This redirection seems at odds with Ed's vision for a darker, grittier Mortal Kombat, with fewer saturated colours and over the top gameplay mechanics (more on that later). But as soon as the idea was presented to him, Ed always knew a Mortal Kombat vs. DC Universe game would have to be much less of a gore fest than what's gone before. "We went into it knowing that that was going to be the case. I don't think we ever said, can we rip Batman's head off? We didn't even bother asking that." Much in the same way that car manufacturers are averse to allowing vehicle damage in racing games, DC Comics was never going to allow its standard bearers to have their limbs torn off by white-haired Gods.
The Internet, as you'd expect, has already delivered its verdict on the move, a bit like football managers ranting over a refereeing decision the second after the final whistle has blown. Perhaps as the dust settles on what is the eighth (has it really been that long?) game in the hugely popular Mortal Kombat series (the last game sold two million copies), and more gameplay details emerge, fans will begin warm to Ed's vision. Perhaps. But then, with a teen rating and the introduction of Batman and Superman, hardcore gamers, perhaps those who spent an unhealthy amount of time in grubby, early nineties arcades refining their six-string fatalities in front of a crowd, are perhaps not on Midway's demographic radar.
We're prepared to give Ed and MK vs. DCU a chance, a chance to convince us that improvements in gameplay will more than make up for the lack of gross violence. And that's because much of what Ed tells us makes sense. It makes sense to those who have grown tired of the series in recent years. It makes sense to those who played MK in its heyday - back when beat-em-ups ruled the world. It makes sense to those of us who thought the last MK game, 2006's Armageddon on the PS2, Xbox and Wii, was somewhat of a disappointment. Gone are the stance changes. Gone are the weapons. Gone is the high punch low punch combat system which has held true for so long. Gone are the masses of playable characters (Armageddon had over 60). And gone, to some extent, is the trademark gore.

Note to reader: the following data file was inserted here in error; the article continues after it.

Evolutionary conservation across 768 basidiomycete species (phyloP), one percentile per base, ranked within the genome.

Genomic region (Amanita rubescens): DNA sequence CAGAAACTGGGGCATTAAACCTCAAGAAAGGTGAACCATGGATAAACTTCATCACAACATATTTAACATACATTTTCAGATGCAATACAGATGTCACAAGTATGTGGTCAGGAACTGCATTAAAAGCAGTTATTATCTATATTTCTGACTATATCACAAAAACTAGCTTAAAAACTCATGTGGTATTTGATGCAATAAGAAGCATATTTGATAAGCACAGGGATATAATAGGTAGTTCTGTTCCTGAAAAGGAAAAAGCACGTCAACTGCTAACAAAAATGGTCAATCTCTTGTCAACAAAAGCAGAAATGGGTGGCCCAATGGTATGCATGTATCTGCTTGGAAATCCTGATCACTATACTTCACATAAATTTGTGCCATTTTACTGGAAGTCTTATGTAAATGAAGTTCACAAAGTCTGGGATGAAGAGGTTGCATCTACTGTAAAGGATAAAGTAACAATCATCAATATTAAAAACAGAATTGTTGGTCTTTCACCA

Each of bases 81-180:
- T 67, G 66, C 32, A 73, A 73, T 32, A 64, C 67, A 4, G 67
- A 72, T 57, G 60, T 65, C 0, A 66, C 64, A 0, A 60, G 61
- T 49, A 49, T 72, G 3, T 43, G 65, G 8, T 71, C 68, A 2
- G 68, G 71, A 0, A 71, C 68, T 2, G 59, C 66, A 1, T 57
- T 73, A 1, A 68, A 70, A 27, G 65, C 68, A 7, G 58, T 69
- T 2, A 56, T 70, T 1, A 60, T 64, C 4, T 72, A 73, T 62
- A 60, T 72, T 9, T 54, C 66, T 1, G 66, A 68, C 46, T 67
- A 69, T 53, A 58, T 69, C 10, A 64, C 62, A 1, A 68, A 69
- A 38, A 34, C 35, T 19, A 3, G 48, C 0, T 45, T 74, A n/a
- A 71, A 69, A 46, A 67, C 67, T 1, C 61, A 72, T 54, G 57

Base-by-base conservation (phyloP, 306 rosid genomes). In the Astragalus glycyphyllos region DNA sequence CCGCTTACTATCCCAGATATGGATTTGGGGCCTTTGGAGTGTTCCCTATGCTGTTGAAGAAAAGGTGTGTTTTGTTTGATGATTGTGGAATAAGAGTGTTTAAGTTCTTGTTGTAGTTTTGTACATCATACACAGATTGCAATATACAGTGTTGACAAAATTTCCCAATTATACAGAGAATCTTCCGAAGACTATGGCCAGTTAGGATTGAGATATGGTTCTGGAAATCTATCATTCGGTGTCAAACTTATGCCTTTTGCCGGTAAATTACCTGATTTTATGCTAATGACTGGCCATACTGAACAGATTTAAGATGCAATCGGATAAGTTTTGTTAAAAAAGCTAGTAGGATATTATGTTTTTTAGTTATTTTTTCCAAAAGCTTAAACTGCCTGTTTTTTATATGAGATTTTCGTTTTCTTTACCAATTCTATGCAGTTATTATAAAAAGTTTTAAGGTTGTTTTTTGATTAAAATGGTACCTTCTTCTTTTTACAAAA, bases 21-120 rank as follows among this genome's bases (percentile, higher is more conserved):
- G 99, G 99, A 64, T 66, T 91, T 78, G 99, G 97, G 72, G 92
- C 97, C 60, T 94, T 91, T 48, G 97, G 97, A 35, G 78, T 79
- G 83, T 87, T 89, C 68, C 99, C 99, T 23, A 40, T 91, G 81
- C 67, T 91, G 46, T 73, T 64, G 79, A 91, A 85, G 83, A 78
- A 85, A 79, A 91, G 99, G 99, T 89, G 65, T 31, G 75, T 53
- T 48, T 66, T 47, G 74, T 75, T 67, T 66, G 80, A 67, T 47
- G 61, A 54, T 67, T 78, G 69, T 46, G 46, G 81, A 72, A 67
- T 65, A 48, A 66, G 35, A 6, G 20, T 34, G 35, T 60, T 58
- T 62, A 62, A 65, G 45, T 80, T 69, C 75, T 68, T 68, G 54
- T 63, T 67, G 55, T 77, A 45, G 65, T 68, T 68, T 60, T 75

In is a vastly reduced playable character roster ("Every single character is a known DC character, a known MK character. Because they're so iconic, we don't feel like we want to do the huge, massive roster. We just focus in on these core 20 characters"). In is a new combat system which sees switches in perspectives and controls. Take the Freefall Kombat, for example, which you can see in the game's debut trailer. Here two characters knock two lumps out of each other as they are falling from one level of the multi-tiered arenas to another. Then there's Klose Kombat, which involves another switch in perspective as the camera zooms up close and personal when you grab your opponent and drag them into a boxing mode. In is a tag team single-player mode that allows you to pick one character from the Mortal Kombat universe and one from the DC universe and see events unfold from two perspectives, in a story penned by comic veterans Jimmy Palmiotti and Justin Gray. We don't have many details on the story, but what we do know is that both factions are brought together by a "cataclysmic force" and end up fighting each other while the real threat goes about its world conquering business. Hey, this is a beat-em-up. Story is never the point.